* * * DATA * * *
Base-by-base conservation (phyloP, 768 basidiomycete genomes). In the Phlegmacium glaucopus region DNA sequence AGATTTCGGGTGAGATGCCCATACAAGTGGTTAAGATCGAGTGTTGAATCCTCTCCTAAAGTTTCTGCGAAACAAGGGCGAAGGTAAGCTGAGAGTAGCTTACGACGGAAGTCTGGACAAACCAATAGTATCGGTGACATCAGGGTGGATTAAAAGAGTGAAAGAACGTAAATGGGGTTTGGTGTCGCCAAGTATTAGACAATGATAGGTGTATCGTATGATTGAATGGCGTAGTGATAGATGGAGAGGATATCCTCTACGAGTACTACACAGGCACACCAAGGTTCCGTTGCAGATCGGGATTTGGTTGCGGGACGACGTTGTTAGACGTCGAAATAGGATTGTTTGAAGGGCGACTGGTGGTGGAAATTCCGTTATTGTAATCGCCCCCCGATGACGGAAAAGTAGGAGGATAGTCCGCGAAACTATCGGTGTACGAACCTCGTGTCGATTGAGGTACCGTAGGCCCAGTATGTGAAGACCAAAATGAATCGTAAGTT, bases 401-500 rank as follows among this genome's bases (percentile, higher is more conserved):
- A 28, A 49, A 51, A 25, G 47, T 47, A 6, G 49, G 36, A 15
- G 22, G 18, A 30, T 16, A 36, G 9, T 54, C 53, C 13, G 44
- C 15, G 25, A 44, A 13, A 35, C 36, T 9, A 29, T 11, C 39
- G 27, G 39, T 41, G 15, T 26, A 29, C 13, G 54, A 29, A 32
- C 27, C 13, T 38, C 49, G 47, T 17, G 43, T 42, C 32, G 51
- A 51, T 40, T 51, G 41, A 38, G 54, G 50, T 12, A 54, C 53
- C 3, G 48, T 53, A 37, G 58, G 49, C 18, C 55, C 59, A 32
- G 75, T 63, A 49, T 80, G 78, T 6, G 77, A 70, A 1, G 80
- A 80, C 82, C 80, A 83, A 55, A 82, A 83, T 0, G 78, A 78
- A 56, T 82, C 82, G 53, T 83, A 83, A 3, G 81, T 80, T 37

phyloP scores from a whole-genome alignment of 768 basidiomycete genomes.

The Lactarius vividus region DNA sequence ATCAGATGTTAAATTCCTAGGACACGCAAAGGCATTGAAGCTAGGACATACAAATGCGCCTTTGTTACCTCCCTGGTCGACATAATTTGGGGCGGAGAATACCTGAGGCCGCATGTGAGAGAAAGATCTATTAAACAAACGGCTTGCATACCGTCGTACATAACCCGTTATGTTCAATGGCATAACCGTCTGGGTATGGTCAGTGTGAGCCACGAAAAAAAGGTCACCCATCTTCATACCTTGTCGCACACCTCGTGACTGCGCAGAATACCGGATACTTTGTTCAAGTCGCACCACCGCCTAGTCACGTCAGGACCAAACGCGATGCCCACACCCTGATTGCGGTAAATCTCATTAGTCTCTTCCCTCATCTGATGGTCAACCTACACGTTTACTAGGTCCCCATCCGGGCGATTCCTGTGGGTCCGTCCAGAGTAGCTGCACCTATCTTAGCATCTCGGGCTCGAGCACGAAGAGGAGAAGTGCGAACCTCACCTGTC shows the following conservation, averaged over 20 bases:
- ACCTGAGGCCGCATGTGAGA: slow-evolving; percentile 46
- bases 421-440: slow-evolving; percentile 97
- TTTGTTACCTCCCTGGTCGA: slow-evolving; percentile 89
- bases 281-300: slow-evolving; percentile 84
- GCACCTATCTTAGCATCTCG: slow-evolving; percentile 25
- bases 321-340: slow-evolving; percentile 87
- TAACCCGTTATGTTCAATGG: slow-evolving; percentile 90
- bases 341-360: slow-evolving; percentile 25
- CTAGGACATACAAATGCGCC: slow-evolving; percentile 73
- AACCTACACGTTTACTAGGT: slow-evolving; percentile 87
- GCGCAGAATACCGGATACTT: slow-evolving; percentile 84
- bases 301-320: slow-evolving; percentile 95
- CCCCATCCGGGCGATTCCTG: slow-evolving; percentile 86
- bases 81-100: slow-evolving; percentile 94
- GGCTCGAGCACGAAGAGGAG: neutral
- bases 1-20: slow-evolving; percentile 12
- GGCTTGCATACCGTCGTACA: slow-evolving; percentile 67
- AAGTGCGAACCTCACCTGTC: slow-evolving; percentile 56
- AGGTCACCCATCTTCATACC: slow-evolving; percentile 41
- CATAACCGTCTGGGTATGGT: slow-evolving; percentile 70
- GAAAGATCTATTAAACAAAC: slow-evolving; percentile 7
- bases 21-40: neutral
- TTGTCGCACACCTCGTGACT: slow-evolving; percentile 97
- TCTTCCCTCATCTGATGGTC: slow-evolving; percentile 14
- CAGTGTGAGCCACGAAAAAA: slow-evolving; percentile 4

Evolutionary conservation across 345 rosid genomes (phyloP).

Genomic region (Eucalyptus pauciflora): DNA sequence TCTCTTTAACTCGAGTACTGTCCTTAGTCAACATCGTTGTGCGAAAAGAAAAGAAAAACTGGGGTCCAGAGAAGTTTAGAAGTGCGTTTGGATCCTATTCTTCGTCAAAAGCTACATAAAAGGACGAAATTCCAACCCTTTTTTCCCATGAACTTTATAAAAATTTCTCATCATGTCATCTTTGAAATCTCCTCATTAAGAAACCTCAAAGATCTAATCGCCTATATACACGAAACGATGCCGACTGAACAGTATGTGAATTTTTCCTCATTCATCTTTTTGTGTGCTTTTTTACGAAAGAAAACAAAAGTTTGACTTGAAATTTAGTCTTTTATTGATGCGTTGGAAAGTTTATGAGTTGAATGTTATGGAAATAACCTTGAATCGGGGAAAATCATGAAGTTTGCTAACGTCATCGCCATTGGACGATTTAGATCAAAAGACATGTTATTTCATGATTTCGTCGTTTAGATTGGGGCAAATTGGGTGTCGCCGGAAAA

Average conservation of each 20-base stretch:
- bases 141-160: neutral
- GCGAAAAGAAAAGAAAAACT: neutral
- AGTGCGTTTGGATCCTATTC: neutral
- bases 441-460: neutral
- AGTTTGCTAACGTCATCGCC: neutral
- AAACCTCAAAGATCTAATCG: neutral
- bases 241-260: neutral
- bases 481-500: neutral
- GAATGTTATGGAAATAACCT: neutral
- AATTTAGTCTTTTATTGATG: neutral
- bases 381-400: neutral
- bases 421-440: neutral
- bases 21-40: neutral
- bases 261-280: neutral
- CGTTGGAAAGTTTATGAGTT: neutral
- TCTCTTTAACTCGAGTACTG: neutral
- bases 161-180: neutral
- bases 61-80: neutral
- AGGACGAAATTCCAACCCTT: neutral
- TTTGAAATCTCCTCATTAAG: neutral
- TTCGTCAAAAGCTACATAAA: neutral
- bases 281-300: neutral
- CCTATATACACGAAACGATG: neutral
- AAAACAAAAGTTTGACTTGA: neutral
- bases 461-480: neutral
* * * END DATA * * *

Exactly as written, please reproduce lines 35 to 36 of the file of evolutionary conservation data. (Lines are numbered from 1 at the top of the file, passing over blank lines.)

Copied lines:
- bases 21-40: neutral
- TTGTCGCACACCTCGTGACT: slow-evolving; percentile 97